An initiative by the World Bank’s Global Water Practice to help embrace and implement circular and resilience principles in cities around the world.
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The current water crisis is one of the greatest challenges of our time. Water challenges are particularly salient in urban areas, where, for the first time in history, more than half the global population lives. It is estimated that the urban population worldwide will nearly double by 2050 — an increase that has serious implications for urban water demand. Presently at 15–20 percent of global water consumption, urban demand is set to rise to 30 percent. Increasing urban water use will also lead to more wastewater and water pollution. Climate change further exacerbates pre-existing water stresses and is already having a measurable effect on the urban water cycle — altering the amount, distribution, timing, and quality of available water. Urban water supply and sanitation services, which are often provided by public entities, will bear the brunt of these challenges, on top of the performance issues observed in many public sector entities.
Circular Economy principles have emerged as a response to the current unsustainable linear model of “take, make, consume, and waste.” Yet so far, the water sector has not been systematically included in high-level circular economy strategy discussions. In practical terms, a circular approach designs products that reduce pressure on natural resources and minimize waste. Circular economy principles offer an opportunity to recognize and capture the full value of water (as a service, an input to processes, a source of energy and a carrier of nutrients and other materials).
Rethinking urban water through the circular economy and resilience lenses offers an opportunity to tackle all these challenges by providing a systemic and transformative approach to delivering water supply and sanitation services in a more sustainable, inclusive, efficient, and resilient way.
To achieve its full benefits, a circular water system needs to embrace resilience and inclusiveness. Resilience should be integrated into any circular strategy to prepare cities for uncertain shocks and stressors in order to avoid the undesired impacts of a disruption or failure of water services. As developing countries continue to grow and urbanize, middle- and low-income countries must be supported as they transition to a circular economy so that vulnerable groups also benefit from those interventions.
The objective of this initiative is to establish a common understanding of circular economy principles and resilience in the urban water sector and to support countries to implement those principles. The team has developed the Water in Circular Economy and Resilience (WICER) Framework (see image below) to guide practitioners who are incorporating the principles in policies and strategies, planning, investment prioritization, and design and operations. The main report of the initiative, Water in Circular Economy and Resilience, describes the key actions needed to achieve three main outcomes: 1) deliver resilient and inclusive services; 2) design out waste and pollution; and 3) preserve and regenerate natural systems. The initiative has also developed case studies and compiled examples, guidelines, and other relevant materials, which can be found in the report and in the “Resources” section below.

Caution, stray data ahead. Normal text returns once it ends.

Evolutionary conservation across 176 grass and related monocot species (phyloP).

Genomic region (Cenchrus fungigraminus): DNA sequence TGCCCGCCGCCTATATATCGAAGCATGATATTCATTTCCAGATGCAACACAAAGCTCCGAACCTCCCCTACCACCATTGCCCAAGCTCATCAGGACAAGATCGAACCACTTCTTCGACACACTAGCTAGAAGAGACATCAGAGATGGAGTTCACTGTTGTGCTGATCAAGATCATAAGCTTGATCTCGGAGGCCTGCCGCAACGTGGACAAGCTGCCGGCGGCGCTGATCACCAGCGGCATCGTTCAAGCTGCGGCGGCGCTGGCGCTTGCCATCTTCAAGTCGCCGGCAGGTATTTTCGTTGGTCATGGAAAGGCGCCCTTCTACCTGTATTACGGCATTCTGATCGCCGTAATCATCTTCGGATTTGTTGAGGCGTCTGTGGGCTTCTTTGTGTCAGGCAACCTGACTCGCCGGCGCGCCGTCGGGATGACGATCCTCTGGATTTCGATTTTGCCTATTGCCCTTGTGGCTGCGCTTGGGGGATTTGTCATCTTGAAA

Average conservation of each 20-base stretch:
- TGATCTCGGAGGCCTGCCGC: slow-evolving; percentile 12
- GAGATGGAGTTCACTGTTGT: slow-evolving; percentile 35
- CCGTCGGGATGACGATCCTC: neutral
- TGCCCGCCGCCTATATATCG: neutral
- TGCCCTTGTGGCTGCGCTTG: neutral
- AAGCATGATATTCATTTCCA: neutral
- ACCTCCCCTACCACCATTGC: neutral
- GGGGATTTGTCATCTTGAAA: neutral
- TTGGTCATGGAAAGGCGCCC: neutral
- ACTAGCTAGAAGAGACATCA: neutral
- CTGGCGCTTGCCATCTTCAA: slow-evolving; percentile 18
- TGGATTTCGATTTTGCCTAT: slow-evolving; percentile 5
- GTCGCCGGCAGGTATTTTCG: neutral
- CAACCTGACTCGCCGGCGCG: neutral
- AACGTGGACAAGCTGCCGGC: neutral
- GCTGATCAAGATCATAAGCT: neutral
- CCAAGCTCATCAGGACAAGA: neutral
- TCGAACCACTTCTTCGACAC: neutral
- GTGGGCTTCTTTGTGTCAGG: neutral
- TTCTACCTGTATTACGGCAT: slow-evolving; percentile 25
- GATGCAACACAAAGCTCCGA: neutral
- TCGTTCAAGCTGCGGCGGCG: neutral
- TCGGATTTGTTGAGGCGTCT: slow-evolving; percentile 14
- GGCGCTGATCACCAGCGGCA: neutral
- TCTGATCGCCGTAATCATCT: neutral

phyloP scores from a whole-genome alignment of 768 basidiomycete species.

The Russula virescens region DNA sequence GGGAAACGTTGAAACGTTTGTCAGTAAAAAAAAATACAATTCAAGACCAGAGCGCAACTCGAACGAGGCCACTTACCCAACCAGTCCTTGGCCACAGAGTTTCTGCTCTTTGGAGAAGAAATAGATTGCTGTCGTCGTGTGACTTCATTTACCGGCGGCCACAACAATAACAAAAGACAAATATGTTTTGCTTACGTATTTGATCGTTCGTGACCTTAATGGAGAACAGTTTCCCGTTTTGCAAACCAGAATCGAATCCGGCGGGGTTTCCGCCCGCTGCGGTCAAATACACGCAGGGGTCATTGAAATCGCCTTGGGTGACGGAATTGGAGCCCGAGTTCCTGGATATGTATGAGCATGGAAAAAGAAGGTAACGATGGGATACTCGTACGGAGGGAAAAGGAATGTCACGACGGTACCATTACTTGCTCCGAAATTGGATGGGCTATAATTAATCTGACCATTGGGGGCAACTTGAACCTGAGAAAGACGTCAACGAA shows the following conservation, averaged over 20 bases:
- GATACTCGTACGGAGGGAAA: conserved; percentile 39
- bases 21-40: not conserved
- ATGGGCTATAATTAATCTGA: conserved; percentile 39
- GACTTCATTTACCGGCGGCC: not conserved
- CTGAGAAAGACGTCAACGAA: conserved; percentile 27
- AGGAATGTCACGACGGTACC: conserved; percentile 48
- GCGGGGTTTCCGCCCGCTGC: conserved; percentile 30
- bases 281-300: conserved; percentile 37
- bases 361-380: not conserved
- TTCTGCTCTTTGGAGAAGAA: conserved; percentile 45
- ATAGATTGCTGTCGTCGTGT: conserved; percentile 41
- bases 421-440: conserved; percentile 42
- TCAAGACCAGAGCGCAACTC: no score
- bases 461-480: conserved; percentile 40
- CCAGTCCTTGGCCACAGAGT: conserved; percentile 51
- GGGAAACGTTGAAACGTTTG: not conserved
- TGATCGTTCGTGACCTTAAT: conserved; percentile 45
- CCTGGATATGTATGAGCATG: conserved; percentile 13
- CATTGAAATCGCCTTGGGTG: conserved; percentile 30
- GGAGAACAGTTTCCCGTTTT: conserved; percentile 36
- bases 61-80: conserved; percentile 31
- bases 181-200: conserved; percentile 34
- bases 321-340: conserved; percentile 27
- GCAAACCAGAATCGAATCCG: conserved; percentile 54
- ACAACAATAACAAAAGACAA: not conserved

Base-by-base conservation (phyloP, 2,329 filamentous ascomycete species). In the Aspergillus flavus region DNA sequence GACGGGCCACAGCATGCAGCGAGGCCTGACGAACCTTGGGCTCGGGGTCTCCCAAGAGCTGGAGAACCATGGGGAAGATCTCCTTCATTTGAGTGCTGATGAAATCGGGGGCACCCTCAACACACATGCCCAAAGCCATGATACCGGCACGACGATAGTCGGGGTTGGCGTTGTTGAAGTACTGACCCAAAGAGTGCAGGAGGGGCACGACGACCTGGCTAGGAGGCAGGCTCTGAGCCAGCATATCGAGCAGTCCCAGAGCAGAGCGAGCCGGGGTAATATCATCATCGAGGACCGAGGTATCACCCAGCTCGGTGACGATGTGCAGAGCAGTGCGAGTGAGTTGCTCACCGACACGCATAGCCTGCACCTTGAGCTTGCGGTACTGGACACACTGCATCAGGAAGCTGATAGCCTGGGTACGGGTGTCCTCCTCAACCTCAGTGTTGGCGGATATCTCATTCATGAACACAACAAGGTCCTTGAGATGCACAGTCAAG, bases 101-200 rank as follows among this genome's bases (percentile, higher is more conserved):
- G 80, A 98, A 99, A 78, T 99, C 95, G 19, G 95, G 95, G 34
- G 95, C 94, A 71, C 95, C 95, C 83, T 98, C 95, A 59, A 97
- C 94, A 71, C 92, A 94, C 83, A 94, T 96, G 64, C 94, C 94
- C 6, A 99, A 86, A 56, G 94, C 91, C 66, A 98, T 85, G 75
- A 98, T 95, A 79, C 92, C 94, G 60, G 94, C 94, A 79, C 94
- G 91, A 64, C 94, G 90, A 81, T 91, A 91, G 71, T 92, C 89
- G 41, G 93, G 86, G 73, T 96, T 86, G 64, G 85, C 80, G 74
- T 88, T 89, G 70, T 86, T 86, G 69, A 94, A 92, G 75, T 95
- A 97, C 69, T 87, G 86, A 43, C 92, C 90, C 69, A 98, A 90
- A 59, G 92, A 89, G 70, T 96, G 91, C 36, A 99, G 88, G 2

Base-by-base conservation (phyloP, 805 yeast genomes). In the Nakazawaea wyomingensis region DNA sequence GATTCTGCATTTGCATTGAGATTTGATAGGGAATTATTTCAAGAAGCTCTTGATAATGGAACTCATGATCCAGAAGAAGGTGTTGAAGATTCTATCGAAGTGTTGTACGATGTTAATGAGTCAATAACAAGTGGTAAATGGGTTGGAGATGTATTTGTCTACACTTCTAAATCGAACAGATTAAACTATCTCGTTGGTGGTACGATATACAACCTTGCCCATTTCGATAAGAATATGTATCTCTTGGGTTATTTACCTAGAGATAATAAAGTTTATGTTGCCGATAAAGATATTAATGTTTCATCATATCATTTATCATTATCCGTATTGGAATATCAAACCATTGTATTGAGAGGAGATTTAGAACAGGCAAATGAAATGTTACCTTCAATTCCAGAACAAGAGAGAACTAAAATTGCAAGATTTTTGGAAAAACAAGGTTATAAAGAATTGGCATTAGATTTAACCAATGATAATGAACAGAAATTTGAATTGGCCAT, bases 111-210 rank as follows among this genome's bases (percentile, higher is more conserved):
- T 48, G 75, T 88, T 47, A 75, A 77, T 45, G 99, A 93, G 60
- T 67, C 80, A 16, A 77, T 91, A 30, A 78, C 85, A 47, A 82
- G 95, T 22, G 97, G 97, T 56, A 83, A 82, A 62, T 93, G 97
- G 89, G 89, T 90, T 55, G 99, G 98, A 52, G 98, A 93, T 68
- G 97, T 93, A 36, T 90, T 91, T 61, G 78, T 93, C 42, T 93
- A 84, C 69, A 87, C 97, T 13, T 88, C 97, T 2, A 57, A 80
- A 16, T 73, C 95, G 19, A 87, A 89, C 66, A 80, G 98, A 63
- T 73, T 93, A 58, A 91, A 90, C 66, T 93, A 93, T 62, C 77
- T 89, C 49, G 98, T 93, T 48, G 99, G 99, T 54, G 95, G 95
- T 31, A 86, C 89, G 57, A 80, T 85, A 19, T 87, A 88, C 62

Applying the framework provides not only environmental benefits, but also social, economic, and financial ones. Examples provided in the report show that investments in circular and resilient systems yield economic and financial payoffs and can help utilities attract private sector financing. The report provides examples such as: water utilities that have re-evaluated the full potential of their existing infrastructure - resulting in huge savings in delayed capital investments; water utilities that have implemented energy efficiency and non-revenue water programs, recovering the investments in less than three years while saving water and energy and increasing the amount of people with access to services; water utilities producing renewable energy and reaching energy neutrality; water utilities recovering resources from wastewater and creating a new revenue stream by selling energy, water, and fertilizers to cover operating costs; municipalities that have partnered with the private sector to restore watersheds and provide sanitation services; etc..
The WICER report also highlights the role of the water sector towards the reduction of greenhouse gas emissions through, for example, energy efficiency measures and self-generation of renewable energy. The report shows that applying circular economy and resilient principles in urban water contributes towards the achievement of several SDGs and is also in line with the climate agenda.
To avoid being locked into linear and inefficient systems, low- and middle-income countries can leapfrog and apply the WICER framework to design and implement circular and resilient water systems from the outset. Using the WICER framework, the World Bank will continue to support and collaborate with countries and cities to create a long-term plan that suits their respective communities.
Check out the Interactive Webpage of the WICER Initiative.